Eco-Tuesday: Something from Nothing - The Networx Guide to Thanksgiving Repurposing

Posted by Hometalk | Nov 24, 2009

One of my family's favorite children's books is "Something from Nothing" by Phoebe Gilman. The story is about the repurposing of little boy Joseph's baby blanket. Joseph's grandfather is the one who gave him this special blanket and the one who keeps repurposing it for him. The blanket is repurposed from blanket to jacket, to vest, to a tie. Eventually, there is only enough material to make a button. I love this book because it's a great lesson for my children, and myself about repurposing. Each time after we read it, my children and I think of ideas together on how we can repurpose some of their old toys or clothing. My kids come up with great ideas. My seven year old made a charity collection box from an old shoe box. Each week he puts some of his allowance in the box.

It can sometimes be a challenge when it comes to re-purposing items for household use. Some simple ideas that you can incorporate into your Thanksgiving d├ęcor are using water pitchers as vases. Another idea is using washed out wine bottles as water bottles. Sherry and John from Young House Love used empty wine bottles to serve drinks at their wedding, so why not go for it at your Thanksgiving meal?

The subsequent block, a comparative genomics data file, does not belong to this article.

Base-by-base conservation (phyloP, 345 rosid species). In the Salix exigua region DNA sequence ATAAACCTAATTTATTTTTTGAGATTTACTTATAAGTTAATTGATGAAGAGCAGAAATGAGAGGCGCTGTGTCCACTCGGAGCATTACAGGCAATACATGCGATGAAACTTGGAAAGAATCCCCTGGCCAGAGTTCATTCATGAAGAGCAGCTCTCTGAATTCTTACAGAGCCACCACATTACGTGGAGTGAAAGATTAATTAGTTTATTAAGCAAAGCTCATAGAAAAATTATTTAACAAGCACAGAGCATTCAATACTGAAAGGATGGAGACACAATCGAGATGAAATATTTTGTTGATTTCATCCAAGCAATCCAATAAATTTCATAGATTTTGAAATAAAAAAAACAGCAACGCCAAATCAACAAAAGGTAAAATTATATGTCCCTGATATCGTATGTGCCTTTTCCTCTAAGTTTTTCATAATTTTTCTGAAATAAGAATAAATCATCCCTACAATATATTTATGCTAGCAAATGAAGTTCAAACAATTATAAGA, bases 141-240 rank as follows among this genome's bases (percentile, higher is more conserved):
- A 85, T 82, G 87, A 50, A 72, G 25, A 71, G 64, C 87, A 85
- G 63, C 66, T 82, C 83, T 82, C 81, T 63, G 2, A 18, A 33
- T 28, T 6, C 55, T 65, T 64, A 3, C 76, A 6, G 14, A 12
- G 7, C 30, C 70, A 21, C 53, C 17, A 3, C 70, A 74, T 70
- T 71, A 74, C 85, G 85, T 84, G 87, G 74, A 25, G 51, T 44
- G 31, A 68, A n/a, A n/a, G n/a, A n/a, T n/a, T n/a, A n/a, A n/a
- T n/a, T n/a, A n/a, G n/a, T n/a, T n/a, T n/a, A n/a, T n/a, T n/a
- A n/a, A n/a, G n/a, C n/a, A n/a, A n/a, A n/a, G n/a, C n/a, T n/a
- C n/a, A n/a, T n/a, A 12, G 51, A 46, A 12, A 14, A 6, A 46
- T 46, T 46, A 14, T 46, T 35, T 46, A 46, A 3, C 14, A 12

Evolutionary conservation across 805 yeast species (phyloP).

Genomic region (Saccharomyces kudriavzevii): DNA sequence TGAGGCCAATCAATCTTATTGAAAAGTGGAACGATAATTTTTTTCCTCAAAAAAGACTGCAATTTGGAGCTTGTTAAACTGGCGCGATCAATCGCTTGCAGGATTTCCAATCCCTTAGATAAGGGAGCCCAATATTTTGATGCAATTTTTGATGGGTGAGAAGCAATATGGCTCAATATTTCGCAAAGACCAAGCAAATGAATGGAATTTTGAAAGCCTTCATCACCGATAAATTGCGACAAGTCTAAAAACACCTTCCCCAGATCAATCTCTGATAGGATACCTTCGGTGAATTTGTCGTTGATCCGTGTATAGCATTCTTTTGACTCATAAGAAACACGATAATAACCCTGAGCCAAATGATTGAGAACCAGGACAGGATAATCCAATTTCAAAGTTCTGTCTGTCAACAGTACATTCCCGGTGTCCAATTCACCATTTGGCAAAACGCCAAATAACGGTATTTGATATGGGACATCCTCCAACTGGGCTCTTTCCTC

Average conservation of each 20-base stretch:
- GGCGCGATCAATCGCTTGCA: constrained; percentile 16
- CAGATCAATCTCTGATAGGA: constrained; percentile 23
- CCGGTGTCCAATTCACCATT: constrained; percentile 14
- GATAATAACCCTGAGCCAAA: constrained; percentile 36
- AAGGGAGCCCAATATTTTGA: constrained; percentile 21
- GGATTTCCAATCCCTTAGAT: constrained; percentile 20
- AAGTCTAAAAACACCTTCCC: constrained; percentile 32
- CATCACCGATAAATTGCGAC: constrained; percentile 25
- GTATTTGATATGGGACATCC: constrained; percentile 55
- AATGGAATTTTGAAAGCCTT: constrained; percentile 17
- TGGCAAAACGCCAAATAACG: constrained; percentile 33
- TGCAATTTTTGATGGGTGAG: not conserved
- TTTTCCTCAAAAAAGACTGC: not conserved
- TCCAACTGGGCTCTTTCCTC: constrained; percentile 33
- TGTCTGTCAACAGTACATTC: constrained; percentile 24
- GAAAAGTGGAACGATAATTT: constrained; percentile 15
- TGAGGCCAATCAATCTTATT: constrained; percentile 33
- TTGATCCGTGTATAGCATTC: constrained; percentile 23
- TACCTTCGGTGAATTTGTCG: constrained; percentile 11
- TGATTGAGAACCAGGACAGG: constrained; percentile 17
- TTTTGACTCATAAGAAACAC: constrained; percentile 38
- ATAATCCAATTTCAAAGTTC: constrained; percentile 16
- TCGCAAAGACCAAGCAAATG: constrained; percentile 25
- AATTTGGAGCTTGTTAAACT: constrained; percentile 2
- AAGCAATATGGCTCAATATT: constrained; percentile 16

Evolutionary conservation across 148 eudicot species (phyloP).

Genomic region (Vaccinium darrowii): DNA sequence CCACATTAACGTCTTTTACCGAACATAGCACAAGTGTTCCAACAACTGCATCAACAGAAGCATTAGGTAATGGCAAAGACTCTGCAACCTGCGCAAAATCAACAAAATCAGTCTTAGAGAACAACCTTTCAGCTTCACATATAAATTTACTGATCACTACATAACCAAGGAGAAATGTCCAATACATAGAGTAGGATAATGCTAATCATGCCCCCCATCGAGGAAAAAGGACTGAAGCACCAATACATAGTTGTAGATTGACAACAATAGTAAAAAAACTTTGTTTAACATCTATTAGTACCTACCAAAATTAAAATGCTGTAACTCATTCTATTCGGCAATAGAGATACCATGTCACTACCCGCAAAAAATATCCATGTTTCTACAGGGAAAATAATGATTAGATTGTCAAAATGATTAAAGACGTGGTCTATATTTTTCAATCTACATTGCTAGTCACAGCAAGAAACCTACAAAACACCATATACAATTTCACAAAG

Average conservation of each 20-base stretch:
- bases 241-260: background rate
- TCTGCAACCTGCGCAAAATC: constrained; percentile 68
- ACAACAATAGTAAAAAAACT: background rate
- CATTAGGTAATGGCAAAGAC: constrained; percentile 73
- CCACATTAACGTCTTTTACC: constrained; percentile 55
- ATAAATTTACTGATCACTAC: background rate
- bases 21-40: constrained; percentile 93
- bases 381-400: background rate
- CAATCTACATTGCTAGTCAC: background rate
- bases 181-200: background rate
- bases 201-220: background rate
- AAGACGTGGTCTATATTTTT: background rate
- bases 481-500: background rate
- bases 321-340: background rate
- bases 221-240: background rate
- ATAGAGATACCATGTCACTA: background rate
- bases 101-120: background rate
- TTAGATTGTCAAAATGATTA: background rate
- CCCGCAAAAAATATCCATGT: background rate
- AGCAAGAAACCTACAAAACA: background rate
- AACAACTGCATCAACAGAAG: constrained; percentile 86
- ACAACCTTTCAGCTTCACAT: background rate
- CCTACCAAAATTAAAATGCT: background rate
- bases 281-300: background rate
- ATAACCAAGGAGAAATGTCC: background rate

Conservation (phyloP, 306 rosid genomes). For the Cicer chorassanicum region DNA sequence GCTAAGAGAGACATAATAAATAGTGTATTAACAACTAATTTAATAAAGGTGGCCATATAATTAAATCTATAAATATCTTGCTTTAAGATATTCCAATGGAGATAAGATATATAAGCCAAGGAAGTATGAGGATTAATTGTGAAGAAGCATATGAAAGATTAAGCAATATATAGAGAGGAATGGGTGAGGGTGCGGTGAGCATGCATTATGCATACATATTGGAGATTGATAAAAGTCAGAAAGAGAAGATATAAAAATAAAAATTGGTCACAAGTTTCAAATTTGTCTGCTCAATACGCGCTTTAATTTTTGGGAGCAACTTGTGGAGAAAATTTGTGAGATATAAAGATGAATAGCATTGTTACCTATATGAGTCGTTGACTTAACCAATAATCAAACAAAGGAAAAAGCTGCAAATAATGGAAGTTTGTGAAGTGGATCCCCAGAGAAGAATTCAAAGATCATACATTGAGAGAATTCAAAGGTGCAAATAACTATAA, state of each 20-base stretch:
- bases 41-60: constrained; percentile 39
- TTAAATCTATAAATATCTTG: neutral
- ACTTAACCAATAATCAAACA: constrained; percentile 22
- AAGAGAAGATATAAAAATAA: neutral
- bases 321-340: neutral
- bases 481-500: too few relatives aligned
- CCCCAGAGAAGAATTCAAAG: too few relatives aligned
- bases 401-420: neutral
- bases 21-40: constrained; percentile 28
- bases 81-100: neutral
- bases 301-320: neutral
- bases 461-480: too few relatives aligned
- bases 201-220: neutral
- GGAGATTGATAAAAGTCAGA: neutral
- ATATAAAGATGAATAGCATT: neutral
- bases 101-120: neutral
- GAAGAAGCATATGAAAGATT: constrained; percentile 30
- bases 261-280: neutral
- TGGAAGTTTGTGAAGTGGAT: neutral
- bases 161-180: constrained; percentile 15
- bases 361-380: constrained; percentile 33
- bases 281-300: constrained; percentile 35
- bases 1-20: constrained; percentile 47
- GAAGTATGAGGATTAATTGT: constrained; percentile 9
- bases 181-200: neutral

Here are some other ways you can repurpose this Thanksgiving:

Carcass Repurposing

What do you do after all that turkey has been carved away from the turkey carcass? I would say that many people throw out the carcass. Why not repurpose it and use it to make a delicious turkey soup? My mom does this after each Thanksgiving, and while it sounds a bit gross, it truly makes for an amazing soup. Simply place the turkey carcass in a large pot with the vegetables and herbs of your choice (carrots, zucchini, celery, onion, parsley, potatoes, etc.). Then, cover it all with water, and add some salt and pepper. Bring it all to a boil and then simmer it on a low flame for about an hour.

Clothespins and Napkin Rings

I read about this great idea at Simply use clothespins as casual napkin rings as they do at Bistro Chez Roger in Montreal. This way, you won't be stuck with a bunch of napkin rings that you'll only use once a year.

Hide Imperfections

If you've got the relatives coming over for Thanksgiving, then you may want to hide some of those little imperfections around your home. Melissa at The Inspired Room did just that by repurposing a kitchen cabinet door to hide a hole in the wall above her fireplace. She did an awesome job; what a great idea. Check out the pictures here.

CD's and DVD's Into Coasters

When all the guests are over, protect your furniture by using coasters. Turning old CD's and DVD's into coasters can be a really fun family project. You can even decorate them with a Thanksgiving theme.

Posted by: Marcy Tate


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